Yannick Murphy's last novel, the alluring "Signed, Mata Hari" (2007), channeled the seductive voice of the glamorous Dutch-born exotic dancer who was executed by the French in 1917 for purported espionage. With "The Call," Murphy returns closer to home -- way closer -- though not to the tough, gritty New York City of the 1970s described in her autobiographical coming-of-age tale, "Here They Come" (2006).
"The Call" takes the form of a series of wry, terse bulletins about the stresses and joys of work and family. The narrator -- or diarist -- is a veterinarian who lives in rural Vermont with his wife, a harried homemaker/writer, their three children, and their two Newfoundland dogs. (Yannick Murphy lives in rural Vermont with her veterinarian husband, three children and two Newfoundlands.) If this sounds prosaic, let me stress that "The Call" is anything but: It is fresh and beguiling on several levels.
First, there's the unusual outline format, in which the narrator, David Appleton, telegraphs his daily thoughts and activities in descriptions pared to the essentials but flecked with humor. For example: "CALL: A cow with her dead calf half-born. ACTION: Put on boots and pulled dead calf out while standing in a field of mud. RESULT: Hind legs tore off from dead calf while I pulled.... WHAT THE CHILDREN SAID TO ME WHEN I GOT HOME: Hi, Pop."
Packed into the clever, clipped entries is all sorts of quirky information, providing fascinating glimpses into what, for many readers, will be a world almost as exotic as that of Mata Hari. The narrator receives calls for "colicking" horses, "chokes," prepurchase exams, difficult births, and putting down lame animals. His tools include an emasculator for castrating a draft horse, a tube to snake through a colicking horse's nostrils in order to pipe oil into its stomach, gentamicin injections for a shire's respiratory infection, and portable X-ray equipment. His clients include an old woman who takes her beloved sheep, named Alice, with her to church, and a man who winters his cows in his basement. The good doctor is reminded the hard way -- with an eyeful of spit -- never to look an alpaca in the eye. Ducks, we learn, unlike chickens, defecate liquid, and the pig is the rare animal that uses mirrors the way people do. Among the goods David is offered in exchange for his services are mutton, maple syrup, and a pet rat -- which, in deference to his wife's sensibilities, he declines.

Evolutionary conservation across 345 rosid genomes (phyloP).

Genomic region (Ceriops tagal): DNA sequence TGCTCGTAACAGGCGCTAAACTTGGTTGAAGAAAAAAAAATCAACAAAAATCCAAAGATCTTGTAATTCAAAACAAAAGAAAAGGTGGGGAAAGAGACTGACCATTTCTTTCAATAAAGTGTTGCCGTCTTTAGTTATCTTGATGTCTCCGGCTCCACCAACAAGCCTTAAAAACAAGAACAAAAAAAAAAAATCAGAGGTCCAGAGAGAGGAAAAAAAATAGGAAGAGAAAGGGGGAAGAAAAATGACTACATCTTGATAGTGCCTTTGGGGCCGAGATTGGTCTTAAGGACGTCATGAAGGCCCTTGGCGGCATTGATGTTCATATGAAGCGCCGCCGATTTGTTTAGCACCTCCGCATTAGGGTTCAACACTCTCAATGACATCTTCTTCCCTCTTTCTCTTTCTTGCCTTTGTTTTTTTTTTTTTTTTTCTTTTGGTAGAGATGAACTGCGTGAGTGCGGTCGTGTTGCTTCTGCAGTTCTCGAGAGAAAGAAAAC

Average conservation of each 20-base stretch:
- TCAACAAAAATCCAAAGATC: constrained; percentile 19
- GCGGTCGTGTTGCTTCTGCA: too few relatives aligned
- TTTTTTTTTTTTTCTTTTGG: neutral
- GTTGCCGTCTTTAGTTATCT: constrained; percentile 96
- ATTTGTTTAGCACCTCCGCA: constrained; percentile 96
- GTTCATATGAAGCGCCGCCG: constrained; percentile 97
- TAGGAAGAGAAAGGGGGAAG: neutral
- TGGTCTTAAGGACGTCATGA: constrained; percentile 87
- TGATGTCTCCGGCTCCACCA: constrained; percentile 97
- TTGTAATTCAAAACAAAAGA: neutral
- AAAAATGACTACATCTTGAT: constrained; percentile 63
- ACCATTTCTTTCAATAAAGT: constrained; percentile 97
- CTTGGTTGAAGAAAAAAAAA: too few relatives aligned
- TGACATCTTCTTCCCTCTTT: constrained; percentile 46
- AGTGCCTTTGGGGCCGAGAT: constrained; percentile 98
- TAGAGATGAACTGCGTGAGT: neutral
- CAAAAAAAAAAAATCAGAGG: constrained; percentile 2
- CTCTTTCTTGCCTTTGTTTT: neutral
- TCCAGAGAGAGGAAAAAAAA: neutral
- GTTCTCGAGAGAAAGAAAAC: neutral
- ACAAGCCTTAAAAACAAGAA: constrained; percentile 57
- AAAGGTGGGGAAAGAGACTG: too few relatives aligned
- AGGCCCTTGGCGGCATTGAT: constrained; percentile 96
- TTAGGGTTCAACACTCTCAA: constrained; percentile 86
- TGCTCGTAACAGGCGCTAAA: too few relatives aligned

All this is plenty to hold our interest, but there's also dramatic tension. "The Call" spans four seasons, beginning with the fall, when David takes his oldest child, 12-year-old son Sam, deer hunting for the first time. In order to spot their prey, they climb onto two wooden tree stands on their property. When Sam is knocked off his perch by the impact of a gunshot hitting his shoulder -- mistaken for grouse by a fugitive hunter -- David "can't get to him fast enough." He rushes Sam to the hospital, where he languishes in a coma, his future uncertain. His wife reacts with rage. David obsesses over finding the man responsible, surprisingly difficult in a town of 600 with 100 hunting licenses.
Murphy's narrator is an idiosyncratic guy. He's convinced that he keeps seeing spacecraft -- one of the book's less engaging leitmotifs meant to highlight David's sense of the myriad dangers always lurking and ready to upend his family's happiness and safety. There's an additional plot development (which I won't give away) concerning a caller who tests the family's moral fiber. The book would have been fine without it, though it demonstrates the lengths to which the narrator will go to protect the people and animals he cares about.
All is not hunky-dory at chez Appleton, but it's a loving home nonetheless. Their bedroom is abuzz with flies. Their diapered pet rabbit is given free rein. Work is worrisomely slow. The couple fight: "WHAT MY WIFE CAN DO: Make me angrier than I have ever been. WHAT OUR NEWFOUNDLAND DOGS DO: Never make me angry." His reaction when she rants about the household mess or hounds him to have his abnormally high PSA levels rechecked is to run outside with his kids.
It's fascinating to read about all this from a male point of view, as imagined by a woman, and even more intriguing when one considers Murphy's authorial flexibility and generosity in stepping outside herself to show the wife in a less than flattering light and give the husband the last word. One of David's entries reads: "THIS IS WHAT I WANT ON MY TOMBSTONE: He loved his children." The portrait of family life that emerges in "The Call" -- at once ironic and warm -- is "as layered as something in nature." Wonderful.